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I see there are people making disparaging comments about the bloke who made £Ms by facilitating a PPE deal a few months back. Same people who months ago were making disparaging comments about lack of PPE at the time, fuelled by media 'outrage', in spite of the fact that the world and his wife were also scouring the planet for any company that could supply PPE, and were prepared to pay premium prices for it. So if this bloke located the necessary PPE at a time when it was required, whilst the sum he was paid now does seem outrageous, arguably if we hadn't paid it another country would have paid, and we would have lost out. And perhaps that would have meant lives were lost without the necessary PPE, something else that same people were only too happy to remind us about a few months back.
But to put this bloke's fee into perspective although there is a lot of grumbling about it, no-one really questions the money paid to top footballers who can earn up to £500k per week for kicking a ball about and which has nothing to do with saving lives.
And as far as money required for the new vaccines hopefully to become available soon, companies and perhaps governments have invested heavily in this and expect a return on their investment and risk strategy. And remember there will be some companies who have backed the wrong vaccine and their investment will be lost. But again if we are not prepared to pay the going rate then someone else will pay if the vaccines are in short supply, and this is already happening since I hear there are concerns about the availability of vaccines for countries in the developing world who cannot pay the going rate for mass immunisation.
The issue is that the government completely set aside any kind of standard procurement policy. Of course if they had actually succeeded and obtained PPE of acceptable quality that would have being one thing (and even then procurement policy exists for a reason) but as was demonstrated on multiple occasions some of the contracts I,e. for gowns from Turkey turned out to be unusable.

Then of corse their is the blatant cronyism contracts being awarded to companies with close links to senior government figures (generally preferred supplier lists are supposed to be for companies with a long track record of providing goods and services not because they are recommended by a minister). Their is a reason the national audit office are now raising questions over how the government handled COVID related contracts.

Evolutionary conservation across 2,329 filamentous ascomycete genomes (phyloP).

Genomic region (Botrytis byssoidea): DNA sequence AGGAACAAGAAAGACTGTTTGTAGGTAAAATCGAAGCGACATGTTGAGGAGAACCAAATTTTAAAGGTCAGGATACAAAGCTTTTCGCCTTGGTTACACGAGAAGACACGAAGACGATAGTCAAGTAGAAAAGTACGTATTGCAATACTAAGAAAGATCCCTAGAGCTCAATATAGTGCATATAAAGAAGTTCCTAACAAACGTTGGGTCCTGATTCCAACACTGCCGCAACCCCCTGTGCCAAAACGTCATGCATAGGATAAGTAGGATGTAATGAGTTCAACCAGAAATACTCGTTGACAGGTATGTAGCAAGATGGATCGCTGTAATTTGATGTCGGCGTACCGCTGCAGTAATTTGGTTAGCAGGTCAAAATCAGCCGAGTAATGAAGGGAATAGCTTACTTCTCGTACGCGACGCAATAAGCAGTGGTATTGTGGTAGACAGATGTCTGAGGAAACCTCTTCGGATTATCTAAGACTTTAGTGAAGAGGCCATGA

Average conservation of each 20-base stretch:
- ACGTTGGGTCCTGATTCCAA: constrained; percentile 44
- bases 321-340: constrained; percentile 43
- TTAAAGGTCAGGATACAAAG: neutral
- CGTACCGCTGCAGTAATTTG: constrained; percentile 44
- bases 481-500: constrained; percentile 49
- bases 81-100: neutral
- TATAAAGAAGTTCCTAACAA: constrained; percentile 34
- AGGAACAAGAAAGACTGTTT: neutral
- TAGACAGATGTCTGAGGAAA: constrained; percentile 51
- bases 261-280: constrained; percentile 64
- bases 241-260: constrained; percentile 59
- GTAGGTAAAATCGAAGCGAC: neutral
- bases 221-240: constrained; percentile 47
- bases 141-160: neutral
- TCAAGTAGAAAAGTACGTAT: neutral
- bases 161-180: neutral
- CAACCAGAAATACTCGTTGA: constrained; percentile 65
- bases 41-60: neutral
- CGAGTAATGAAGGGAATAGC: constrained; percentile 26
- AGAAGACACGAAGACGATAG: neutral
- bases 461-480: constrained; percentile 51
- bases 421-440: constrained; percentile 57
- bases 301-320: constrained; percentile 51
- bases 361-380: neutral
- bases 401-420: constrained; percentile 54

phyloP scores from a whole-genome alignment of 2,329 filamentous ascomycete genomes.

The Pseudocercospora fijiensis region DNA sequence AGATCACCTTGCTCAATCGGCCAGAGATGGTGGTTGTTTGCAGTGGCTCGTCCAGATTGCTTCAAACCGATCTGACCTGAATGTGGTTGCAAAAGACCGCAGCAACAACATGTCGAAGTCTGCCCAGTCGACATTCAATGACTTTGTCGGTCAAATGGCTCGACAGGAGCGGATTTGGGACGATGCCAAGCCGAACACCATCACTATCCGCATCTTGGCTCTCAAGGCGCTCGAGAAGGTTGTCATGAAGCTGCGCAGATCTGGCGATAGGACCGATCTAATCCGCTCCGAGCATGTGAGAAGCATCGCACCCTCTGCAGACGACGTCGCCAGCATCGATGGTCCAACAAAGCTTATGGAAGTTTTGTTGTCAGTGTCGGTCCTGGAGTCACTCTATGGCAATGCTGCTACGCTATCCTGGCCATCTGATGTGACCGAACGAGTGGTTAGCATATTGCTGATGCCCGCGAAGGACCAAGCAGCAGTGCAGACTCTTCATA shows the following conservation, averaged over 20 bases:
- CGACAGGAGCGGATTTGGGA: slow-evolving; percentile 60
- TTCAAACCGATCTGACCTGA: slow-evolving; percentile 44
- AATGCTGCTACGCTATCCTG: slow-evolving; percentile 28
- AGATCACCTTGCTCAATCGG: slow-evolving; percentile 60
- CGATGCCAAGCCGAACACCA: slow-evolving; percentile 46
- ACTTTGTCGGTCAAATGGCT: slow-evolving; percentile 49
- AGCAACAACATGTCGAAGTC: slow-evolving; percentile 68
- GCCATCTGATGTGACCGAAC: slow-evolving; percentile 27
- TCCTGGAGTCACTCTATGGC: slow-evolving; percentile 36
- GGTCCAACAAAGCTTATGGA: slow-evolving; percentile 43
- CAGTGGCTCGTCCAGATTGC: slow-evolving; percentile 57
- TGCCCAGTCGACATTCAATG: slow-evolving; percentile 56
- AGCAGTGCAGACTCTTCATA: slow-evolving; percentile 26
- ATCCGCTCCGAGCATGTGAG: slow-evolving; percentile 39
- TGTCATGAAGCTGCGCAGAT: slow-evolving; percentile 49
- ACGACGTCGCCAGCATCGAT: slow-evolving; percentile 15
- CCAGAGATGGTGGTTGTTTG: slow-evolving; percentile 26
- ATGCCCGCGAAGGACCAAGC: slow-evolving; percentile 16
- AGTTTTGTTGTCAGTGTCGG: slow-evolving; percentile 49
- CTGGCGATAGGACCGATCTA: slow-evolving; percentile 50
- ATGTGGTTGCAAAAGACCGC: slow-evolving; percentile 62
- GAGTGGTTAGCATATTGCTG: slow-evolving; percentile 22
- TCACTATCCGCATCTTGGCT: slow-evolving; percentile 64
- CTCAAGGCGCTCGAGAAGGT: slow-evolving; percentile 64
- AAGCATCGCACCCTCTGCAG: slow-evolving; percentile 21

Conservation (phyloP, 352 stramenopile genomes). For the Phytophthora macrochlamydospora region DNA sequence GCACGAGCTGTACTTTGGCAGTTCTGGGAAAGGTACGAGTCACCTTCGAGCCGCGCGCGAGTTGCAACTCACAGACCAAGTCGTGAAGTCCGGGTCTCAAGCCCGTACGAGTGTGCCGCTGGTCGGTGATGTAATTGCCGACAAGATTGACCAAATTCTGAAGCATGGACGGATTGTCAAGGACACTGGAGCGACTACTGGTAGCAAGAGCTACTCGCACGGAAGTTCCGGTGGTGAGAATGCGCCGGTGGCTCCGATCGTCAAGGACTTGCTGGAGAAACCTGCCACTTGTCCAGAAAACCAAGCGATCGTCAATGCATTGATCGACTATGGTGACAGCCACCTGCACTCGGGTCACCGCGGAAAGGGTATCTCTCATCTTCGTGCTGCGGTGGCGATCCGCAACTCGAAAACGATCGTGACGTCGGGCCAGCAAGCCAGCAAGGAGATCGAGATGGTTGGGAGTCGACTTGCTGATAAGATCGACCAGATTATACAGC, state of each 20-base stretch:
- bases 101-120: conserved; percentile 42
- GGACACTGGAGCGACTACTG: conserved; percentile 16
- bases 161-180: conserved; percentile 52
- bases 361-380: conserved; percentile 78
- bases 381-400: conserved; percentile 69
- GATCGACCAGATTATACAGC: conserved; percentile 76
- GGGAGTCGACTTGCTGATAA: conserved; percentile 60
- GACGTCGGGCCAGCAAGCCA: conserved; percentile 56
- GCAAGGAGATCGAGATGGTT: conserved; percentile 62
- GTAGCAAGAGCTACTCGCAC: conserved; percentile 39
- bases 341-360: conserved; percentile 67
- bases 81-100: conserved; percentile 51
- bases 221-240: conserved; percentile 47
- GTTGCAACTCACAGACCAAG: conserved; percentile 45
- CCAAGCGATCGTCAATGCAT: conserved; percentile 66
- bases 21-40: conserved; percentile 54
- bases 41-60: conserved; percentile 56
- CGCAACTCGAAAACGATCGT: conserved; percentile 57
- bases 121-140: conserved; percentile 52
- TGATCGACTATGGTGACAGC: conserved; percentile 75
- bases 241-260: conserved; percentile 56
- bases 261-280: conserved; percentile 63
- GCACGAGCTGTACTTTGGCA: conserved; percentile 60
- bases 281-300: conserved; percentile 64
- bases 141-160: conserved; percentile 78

trueblue

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I see there are people making disparaging comments about the bloke who made £Ms by facilitating a PPE deal a few months back. Same people who months ago were making disparaging comments about lack of PPE at the time, fuelled by media 'outrage', in spite of the fact that the world and his wife were also scouring the planet for any company that could supply PPE, and were prepared to pay premium prices for it. So if this bloke located the necessary PPE at a time when it was required, whilst the sum he was paid now does seem outrageous, arguably if we hadn't paid it another country would have paid, and we would have lost out. And perhaps that would have meant lives were lost without the necessary PPE, something else that same people were only too happy to remind us about a few months back.
But to put this bloke's fee into perspective although there is a lot of grumbling about it, no-one really questions the money paid to top footballers who can earn up to £500k per week for kicking a ball about and which has nothing to do with saving lives.
And as far as money required for the new vaccines hopefully to become available soon, companies and perhaps governments have invested heavily in this and expect a return on their investment and risk strategy. And remember there will be some companies who have backed the wrong vaccine and their investment will be lost. But again if we are not prepared to pay the going rate then someone else will pay if the vaccines are in short supply, and this is already happening since I hear there are concerns about the availability of vaccines for countries in the developing world who cannot pay the going rate for mass immunisation.
Footballers are not paid out of the public purse.
 

terrym

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The issue is that the government completely set aside any kind of standard procurement policy. Of course if they had actually succeeded and obtained PPE of acceptable quality that would have being one thing (and even then procurement policy exists for a reason) but as was demonstrated on multiple occasions some of the contracts I,e. for gowns from Turkey turned out to be unusable.

Then of corse their is the blatant cronyism contracts being awarded to companies with close links to senior government figures (generally preferred supplier lists are supposed to be for companies with a long track record of providing goods and services not because they are recommended by a minister). Their is a reason the national audit office are now raising questions over how the government handled COVID related contracts.
I think you might be under the impression that government ministers were singlehandedly responsible for obtaining PPE. That's not the case. 'The goverment' issue a directive and a budget to go with it and its then up to the army of civil servants in the supply chain, in this case NHS managers, to go out and carry out the plan. Its true that the standard procurement norms were probably chucked out the window, and substandard kit was bought. But whose fault is that? The procurement professionals who should have known what they were buying and set up audit checks along the way to ensure the spec was met, or a government minister who is only usually advised on what is required by the teams of civil servants who are in turn paid to identify a need. And this is a not political statement, its how the process works whoever is in power.
Finally on all large government sponsored contracts the National Audit Office will get involved sooner or later, and this is no exception, and not is unusual.